The overarching message of the report of the NAS is that the discipline of forensic science has by and large fallen short in satisfying the requirements demanded by science. In essence, the panel called for a major restructuring of the policies and procedures in a wide host of forensic sciences, such as the examination of fingerprints, document analysis, the identification and processing and fiber and hair residues, and shoe prints and tire markings (Fish, Miller, and Braswell, 2010, p. 13).
Though the techniques discussed here have long been used in law enforcement, there are two crucial limitations have restricted law enforcement agencies from being able to optimize ballistic fingerprint information in solving cases. One, a great number of gun-related crimes that can be connected remain unresolved owing to the high number of firearm-related cases urban law enforcement authorities have to face on an annual basis. Urban police agencies have to face thousands of shootings on an annual basis; it would be difficult to near impossible that investigators would be able to compare individual ballistic data from each open case.
One of the most significant hindrances to the standard operating use of ballistic fingerprint matches is the tedious nature of manual records systems. For example, the Miami-Dade County Crime Laboratory established in the 1950s a complex system of Rolodex cards with the aid of a consultant who had recently been discharged from the Chicago laboratory of Goddard. In the system, all the marks and features of particular guns and bullets were listed on numerous cards that had to be located and compared with the characteristics of a bullet or cartridge being examined. Though the system did help in resolving a number of cases, the system was laborious and time-consuming (Educational Fund, 2004, p. 7).
Summary and Conclusion
The science of ballistics identification is a significant law enforcement tool that has not received enough support. The cutting edge technology that is accessible today-the IBIS mechanism, the latest in technological advances in forensics-will be effective if utilized properly. The rising technological advances such as “micro stamping,” will need additional capital outlays in the future.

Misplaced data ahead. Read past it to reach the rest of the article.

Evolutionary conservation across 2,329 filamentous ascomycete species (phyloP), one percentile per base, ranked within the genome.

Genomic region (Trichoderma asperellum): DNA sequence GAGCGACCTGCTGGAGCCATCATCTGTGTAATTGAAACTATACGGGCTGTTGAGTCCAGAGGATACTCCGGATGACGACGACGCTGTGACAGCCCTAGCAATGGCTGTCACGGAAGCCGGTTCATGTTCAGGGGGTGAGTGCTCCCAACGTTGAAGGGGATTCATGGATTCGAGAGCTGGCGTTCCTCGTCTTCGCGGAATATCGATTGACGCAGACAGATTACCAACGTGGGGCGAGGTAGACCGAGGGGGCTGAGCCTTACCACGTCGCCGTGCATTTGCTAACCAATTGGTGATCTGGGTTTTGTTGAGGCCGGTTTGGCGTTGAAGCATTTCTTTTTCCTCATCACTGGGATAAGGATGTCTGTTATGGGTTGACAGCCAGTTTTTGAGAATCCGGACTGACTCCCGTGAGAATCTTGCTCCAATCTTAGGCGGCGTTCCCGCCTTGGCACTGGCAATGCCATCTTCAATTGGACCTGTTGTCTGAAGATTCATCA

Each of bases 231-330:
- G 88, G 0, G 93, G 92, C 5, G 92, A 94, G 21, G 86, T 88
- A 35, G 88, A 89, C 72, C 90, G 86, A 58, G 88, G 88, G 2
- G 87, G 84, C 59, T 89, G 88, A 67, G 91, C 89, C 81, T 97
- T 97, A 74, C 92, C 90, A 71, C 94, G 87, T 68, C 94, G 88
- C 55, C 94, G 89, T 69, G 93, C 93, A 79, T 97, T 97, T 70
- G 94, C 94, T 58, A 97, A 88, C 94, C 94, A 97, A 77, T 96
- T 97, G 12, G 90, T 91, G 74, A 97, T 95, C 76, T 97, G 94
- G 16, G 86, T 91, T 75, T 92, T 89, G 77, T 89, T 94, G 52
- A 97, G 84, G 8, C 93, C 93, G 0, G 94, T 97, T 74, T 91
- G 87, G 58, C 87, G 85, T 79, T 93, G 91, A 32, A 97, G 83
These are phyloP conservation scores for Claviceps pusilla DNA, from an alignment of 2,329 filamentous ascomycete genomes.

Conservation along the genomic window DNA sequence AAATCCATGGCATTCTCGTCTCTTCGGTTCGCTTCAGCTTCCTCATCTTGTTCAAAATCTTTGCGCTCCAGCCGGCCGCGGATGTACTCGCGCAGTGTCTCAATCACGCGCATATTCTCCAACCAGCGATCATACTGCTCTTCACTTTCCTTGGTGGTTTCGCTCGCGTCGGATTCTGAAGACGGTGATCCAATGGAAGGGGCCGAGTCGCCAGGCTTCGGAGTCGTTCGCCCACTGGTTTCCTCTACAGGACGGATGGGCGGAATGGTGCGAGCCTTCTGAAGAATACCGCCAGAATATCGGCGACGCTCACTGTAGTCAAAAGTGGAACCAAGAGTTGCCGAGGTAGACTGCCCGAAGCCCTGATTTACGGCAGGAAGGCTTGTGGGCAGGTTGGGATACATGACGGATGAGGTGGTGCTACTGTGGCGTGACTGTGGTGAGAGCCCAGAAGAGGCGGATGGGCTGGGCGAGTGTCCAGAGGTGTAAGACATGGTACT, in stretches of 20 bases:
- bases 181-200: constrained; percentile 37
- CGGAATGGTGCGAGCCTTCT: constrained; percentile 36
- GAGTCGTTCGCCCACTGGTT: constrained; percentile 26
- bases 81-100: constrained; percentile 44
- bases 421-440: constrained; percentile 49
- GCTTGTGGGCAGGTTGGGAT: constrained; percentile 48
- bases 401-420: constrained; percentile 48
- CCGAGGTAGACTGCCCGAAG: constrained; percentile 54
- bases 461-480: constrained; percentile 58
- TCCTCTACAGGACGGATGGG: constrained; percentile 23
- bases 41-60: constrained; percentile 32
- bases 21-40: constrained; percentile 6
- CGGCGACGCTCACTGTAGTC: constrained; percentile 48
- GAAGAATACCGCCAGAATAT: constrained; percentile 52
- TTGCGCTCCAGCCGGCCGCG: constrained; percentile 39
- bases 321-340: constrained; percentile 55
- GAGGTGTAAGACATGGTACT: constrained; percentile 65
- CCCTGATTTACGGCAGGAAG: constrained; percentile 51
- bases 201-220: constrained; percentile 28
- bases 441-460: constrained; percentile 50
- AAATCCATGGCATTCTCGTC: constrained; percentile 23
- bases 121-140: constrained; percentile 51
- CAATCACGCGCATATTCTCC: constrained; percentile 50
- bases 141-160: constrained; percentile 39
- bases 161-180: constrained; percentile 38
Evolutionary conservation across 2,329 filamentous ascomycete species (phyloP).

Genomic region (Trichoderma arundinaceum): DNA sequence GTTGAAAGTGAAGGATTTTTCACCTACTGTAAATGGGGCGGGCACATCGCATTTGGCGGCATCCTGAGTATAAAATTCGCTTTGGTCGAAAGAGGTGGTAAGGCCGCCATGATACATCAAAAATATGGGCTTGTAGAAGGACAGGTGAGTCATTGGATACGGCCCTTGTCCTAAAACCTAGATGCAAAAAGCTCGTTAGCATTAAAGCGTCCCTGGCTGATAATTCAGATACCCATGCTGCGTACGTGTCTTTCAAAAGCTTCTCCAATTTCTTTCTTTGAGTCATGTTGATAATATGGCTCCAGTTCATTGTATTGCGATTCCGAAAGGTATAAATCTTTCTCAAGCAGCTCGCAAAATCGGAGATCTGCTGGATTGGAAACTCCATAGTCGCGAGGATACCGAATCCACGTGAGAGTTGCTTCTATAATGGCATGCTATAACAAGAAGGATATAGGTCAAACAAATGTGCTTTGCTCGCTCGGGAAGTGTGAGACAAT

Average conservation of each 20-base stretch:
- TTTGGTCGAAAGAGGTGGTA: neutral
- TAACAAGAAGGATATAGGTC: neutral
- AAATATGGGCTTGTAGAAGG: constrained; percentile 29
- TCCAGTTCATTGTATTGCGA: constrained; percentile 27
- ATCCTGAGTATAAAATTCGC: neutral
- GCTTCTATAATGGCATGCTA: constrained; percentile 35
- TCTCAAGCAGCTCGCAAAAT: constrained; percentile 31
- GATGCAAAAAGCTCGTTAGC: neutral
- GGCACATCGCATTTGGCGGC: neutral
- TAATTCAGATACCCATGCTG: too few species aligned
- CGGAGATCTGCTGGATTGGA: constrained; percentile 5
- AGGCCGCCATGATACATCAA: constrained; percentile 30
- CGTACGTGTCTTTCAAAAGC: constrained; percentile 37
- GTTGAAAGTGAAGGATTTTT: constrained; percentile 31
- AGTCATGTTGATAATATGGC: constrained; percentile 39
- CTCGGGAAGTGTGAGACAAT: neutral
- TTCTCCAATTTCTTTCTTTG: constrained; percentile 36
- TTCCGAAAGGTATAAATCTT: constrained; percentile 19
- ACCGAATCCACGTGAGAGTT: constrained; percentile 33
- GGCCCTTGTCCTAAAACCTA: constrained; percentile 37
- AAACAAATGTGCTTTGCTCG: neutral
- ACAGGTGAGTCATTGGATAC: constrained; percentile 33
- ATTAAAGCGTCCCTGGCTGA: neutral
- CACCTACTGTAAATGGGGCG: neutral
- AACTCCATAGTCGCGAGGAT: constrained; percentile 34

However, it is estimated that within a few years, the technology in the field will be greatly extended to help in the area of forensics to aid in the resolution of crimes. Moreover, agencies that will be able to benefit from the development of databases will be able to derive tremendous benefits in the future. Additional efforts, nonetheless, must be initiated to collectively harness the efforts of all stakeholders in order to optimize use of ballistic forensics in the resolution of crimes (Educational Fund, 2004, p. 17).
Crime Museum (2014) “Ballistics” Retrieved 31 October 2014 from
Educational Fund to Stop Gun Violence (2004) “Cracking the case: the crime-solving promise of ballistic identification” Retrieved 31 October 2014 from <http://www.efsgv.org/wp-content/uploads/2013/06/Cracking-the-Case-Report.pdf
Fish, J.T., Millers, L.S., Braswell, M.C. (2010). Crime Scene Investigation. New York: Routledge
McEwen, T. (2009) “The role and impact of forensic evidence in the criminal justice system” Retrieved 31 October 2014 from <https://www.ncjrs.gov/pdffiles1/nij/grants/236474.pdf
Orthmann, C.H., Hess, K. (2012). Criminal Investigation. Stamford: Cengage Learning
Steele, L., and Drogin, E.Y. (2008). Ballistics. Science for Lawyers. American Bar Association: Chicago